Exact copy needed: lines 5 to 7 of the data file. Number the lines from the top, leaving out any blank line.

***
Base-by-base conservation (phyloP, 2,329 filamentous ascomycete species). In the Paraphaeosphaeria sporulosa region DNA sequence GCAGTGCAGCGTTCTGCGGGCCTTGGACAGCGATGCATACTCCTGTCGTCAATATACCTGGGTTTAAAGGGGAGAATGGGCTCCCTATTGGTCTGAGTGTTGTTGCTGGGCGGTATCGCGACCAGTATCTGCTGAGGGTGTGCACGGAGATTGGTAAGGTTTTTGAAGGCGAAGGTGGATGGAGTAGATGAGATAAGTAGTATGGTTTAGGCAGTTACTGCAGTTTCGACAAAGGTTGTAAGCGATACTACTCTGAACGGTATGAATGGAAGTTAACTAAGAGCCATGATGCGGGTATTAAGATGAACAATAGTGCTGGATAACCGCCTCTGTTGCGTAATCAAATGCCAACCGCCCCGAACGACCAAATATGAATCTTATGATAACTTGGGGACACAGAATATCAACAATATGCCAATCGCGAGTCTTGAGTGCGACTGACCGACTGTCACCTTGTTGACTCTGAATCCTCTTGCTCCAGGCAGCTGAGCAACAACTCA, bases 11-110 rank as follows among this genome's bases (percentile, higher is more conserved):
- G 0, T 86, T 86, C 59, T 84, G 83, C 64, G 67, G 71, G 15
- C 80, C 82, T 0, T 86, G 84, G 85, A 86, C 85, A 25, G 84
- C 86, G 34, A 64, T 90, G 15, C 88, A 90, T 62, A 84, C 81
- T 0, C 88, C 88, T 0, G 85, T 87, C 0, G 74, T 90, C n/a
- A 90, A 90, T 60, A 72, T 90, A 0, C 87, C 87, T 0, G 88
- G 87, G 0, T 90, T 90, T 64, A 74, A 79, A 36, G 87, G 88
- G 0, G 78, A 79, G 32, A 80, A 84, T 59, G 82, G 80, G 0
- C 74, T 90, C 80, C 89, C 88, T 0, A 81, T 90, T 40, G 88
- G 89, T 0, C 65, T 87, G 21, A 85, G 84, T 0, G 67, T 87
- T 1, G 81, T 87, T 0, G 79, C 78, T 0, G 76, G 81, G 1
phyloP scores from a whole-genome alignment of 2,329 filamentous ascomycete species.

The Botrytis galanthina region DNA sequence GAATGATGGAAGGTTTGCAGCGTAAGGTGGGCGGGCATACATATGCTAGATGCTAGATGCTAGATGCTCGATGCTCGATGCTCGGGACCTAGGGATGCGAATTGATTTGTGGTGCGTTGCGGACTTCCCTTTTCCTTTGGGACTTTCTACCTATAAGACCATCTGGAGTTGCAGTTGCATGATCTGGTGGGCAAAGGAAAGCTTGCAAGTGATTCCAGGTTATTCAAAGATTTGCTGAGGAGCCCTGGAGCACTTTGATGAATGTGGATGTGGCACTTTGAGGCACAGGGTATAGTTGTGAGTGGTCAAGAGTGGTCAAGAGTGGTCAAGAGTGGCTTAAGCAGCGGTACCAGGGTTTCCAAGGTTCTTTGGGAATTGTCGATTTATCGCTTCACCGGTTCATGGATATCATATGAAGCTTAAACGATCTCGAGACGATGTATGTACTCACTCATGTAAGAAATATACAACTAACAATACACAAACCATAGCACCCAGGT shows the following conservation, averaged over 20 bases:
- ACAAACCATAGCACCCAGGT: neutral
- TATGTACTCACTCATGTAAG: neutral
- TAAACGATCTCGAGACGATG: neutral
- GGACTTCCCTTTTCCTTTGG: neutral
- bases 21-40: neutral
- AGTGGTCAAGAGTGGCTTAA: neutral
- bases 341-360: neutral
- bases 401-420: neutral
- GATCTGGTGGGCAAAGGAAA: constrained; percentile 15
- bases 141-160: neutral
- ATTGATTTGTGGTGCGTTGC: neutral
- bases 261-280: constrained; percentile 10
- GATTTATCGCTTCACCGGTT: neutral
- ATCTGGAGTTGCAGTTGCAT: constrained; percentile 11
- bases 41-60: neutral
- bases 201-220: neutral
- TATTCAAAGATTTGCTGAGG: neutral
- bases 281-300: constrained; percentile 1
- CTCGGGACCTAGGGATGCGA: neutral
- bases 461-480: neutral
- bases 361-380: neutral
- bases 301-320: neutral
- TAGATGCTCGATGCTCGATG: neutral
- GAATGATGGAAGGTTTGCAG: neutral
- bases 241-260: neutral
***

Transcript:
- T 0, C 88, C 88, T 0, G 85, T 87, C 0, G 74, T 90, C n/a
- A 90, A 90, T 60, A 72, T 90, A 0, C 87, C 87, T 0, G 88
- G 87, G 0, T 90, T 90, T 64, A 74, A 79, A 36, G 87, G 88